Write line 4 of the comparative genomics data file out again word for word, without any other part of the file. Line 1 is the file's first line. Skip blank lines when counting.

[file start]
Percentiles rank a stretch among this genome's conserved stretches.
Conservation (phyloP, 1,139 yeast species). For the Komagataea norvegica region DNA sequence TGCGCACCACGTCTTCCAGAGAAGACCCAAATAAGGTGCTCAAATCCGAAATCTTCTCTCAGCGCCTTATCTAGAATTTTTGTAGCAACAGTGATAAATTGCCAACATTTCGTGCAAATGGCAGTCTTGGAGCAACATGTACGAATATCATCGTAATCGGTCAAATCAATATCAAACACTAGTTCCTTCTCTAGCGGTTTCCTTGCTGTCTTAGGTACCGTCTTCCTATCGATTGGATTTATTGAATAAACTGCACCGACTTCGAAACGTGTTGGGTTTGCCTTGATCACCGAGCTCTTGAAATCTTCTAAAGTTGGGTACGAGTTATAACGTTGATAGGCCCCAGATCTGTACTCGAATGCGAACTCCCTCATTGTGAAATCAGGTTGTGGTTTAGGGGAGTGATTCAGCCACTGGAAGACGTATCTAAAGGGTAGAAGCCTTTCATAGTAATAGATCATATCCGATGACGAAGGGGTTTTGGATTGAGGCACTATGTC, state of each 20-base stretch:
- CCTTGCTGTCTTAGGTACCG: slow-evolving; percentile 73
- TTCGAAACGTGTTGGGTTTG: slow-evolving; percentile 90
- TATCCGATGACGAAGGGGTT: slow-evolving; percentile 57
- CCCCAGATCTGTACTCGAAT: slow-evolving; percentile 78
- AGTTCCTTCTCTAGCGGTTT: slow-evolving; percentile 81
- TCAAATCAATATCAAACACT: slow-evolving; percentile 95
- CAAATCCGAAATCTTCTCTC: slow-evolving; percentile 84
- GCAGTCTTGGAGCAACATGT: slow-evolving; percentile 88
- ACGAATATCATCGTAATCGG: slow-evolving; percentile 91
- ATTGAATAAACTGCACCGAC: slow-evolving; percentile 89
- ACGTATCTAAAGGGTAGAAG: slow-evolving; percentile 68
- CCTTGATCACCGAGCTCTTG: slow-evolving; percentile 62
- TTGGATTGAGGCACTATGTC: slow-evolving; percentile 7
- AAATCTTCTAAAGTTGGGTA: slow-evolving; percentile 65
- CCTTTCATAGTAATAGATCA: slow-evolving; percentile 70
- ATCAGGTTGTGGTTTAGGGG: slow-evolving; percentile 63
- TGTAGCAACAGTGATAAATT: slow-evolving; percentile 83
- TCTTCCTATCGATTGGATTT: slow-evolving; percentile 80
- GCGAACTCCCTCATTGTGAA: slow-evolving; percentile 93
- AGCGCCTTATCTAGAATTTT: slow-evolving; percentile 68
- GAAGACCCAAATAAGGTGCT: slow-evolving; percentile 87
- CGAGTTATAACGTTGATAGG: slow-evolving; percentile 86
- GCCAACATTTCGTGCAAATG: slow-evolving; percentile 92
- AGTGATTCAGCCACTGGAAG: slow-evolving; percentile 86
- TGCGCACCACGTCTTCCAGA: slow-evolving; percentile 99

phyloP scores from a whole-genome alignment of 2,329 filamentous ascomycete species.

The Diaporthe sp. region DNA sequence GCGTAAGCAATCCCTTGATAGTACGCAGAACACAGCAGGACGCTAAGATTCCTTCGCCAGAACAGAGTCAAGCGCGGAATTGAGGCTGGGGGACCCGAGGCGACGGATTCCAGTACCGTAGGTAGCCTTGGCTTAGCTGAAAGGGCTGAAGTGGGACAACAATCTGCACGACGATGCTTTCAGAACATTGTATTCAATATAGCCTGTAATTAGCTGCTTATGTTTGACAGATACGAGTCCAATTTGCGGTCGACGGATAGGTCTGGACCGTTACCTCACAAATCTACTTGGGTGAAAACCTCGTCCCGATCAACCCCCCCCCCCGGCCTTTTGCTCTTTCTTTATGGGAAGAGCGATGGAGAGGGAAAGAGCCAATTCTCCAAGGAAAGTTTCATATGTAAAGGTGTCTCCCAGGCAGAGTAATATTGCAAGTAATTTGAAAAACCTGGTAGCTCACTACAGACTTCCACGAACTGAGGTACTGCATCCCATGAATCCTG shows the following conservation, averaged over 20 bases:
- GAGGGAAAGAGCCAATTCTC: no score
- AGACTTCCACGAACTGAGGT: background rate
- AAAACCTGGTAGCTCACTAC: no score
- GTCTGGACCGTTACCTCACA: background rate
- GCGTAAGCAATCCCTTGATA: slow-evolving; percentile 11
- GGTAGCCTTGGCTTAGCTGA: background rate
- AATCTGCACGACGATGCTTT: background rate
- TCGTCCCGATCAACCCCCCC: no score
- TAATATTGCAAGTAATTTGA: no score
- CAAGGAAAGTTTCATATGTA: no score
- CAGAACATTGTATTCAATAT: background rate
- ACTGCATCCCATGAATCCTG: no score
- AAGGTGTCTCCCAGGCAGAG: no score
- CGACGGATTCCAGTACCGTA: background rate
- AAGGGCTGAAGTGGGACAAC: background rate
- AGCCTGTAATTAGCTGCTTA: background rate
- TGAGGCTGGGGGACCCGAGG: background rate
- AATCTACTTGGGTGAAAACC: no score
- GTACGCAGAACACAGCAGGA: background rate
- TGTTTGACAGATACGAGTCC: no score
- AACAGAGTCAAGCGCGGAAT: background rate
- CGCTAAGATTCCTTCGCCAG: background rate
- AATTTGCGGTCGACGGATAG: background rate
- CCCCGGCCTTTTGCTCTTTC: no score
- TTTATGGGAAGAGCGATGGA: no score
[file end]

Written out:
- TTCGAAACGTGTTGGGTTTG: slow-evolving; percentile 90